Launch Slideshow

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Big league brokering

Big league brokering

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    FEBRUARY 2008One month into construction the layout of the 150-acre Camelback Ranch – Glendale complex takes shape. Glendale Municipal Airport is at the top of this picture, just northwest of the stadium. Photos: Stanley Consultants

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    MAY 2008Concrete placement begins for major structures. A Southwest flair will eventually be reflected in stacked natural stone walls and an earthy color palette.

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    AUGUST 2008Natural turf is installed on the first of 12 practice fields. A three-acre lake is dug to separate the Los Angeles Dodgers (on the right with turf in place) and Chicago White Sox practice fields. Each team has one field that exactly mimics the dimensions of their home stadium.

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    DECEMBER 2008After 11 months all major elements are in place. With 13,000 seats, the structure on the right is the nation's largest spring training stadium. The outfield was built 12 feet belowgrade to improve sight lines.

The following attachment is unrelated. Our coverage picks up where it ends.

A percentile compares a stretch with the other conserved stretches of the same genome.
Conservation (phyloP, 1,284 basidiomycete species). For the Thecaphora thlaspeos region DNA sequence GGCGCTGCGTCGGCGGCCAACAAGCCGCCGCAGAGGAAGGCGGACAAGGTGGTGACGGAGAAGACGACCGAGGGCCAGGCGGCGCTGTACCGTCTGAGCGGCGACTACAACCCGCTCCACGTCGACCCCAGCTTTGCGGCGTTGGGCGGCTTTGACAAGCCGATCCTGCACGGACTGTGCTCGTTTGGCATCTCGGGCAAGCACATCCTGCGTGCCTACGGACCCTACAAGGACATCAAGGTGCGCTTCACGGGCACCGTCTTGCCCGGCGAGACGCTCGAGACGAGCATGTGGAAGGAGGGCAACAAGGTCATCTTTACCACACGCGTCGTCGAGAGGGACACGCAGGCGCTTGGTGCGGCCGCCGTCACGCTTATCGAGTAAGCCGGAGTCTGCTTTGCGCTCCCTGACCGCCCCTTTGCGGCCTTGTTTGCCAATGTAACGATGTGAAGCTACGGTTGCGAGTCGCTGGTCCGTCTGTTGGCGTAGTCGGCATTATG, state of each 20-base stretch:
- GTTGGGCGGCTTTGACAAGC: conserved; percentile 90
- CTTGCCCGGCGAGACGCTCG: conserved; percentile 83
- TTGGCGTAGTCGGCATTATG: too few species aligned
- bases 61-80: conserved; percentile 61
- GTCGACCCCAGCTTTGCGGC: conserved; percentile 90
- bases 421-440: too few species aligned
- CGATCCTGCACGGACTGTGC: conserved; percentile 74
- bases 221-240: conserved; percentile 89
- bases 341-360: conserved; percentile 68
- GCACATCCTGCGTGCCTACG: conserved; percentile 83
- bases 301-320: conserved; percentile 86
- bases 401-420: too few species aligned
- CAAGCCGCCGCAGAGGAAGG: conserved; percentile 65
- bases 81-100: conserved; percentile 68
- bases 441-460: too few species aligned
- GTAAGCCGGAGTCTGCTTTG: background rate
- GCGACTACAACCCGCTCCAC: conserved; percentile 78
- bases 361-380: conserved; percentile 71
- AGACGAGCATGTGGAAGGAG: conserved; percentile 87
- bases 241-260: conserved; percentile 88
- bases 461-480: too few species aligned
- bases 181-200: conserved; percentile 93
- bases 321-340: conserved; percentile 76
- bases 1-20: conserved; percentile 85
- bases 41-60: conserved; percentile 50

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    JANUARY & FEBRUARY 2009One month before opening day, workers concentrate on the final details: sidewalks, painting, signs, equipment installation, and cleaning up. Five concession buildings, 4,000 parking spaces, and an orange grove flank the stadium.

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    MARCH 2009Cambelback Ranch - Glendale opens for its first preseason game March 1 with the White Sox defeating the Dodgers 3-2.

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    A manmade lake separating the two sets of practice fields is charged by the 11.2-mgd Glendale West Area Water Reclamation Facility. Used for irrigation, the lake is stocked with fish. Water is kept from seeping through the sandy desert soil with a 30-mil PVC liner covered with 12 inches of clean native soil ballast.

By: Greg Gesicki, PE

Camelback Ranch – Glendale
Owner: City of Glendale
Cost: $113 million
Delivery-method: Construction manager-at-risk
Construction manager: Mortensen Construction, Minneapolis

Last year's opening of Camelback Ranch – Glendale in Arizona generated considerable buzz in the Major League Baseball world. The Cactus League spring training facility shared by the Los Angeles Dodgers and the Chicago White Sox is receiving rave reviews for its family-friendly campus, fan-friendly stadium, and eye-popping architecture. In fact, it's a grand slam.

But while much ado has been made over the complex, several other aspects of the project deserve a closer look.

Though built on property owned by the City of Glendale, the facility is physically located within the city limits of Phoenix. Glendale bought the property more than 20 years ago to serve as a buffer zone to an adjacent airport and preclude the construction of facilities that might intrude on restricted air space.